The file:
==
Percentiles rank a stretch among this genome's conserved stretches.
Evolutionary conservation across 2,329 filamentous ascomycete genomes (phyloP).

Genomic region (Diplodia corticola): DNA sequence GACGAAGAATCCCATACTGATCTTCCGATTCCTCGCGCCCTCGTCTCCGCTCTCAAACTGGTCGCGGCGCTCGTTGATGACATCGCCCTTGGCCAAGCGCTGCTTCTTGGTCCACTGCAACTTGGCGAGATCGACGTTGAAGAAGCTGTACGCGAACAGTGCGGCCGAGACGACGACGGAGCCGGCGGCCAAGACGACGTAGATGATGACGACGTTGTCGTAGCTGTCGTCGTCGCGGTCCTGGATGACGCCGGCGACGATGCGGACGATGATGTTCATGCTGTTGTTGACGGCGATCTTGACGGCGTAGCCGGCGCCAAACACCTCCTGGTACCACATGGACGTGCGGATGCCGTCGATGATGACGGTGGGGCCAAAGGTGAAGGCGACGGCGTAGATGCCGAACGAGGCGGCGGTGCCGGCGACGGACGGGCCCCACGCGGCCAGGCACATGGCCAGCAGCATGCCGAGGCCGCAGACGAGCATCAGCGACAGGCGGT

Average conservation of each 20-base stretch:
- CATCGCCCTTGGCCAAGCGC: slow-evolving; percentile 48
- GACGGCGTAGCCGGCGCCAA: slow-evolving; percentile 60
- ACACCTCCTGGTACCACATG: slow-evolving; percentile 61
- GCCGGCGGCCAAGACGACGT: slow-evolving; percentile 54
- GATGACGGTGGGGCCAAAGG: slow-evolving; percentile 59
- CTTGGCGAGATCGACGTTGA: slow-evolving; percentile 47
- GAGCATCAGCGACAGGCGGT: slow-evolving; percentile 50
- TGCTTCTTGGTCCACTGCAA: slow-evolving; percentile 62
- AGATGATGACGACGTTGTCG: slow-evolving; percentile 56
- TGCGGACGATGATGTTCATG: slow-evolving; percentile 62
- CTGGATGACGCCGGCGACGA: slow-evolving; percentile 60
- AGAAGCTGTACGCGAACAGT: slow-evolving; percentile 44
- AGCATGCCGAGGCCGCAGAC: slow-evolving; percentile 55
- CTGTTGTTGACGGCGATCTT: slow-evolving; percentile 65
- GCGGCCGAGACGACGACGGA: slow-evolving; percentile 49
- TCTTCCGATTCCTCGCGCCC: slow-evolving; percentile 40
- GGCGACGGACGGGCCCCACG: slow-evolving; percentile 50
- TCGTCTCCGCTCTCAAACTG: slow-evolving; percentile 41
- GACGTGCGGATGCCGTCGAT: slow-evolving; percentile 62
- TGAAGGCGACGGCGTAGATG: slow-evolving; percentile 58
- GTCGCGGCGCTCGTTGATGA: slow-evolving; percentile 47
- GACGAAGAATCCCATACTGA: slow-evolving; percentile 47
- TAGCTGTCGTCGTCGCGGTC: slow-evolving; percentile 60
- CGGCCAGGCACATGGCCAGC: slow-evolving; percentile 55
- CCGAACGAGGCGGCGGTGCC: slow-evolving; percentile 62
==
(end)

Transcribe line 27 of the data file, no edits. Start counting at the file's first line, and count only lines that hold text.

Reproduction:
- TAGCTGTCGTCGTCGCGGTC: slow-evolving; percentile 60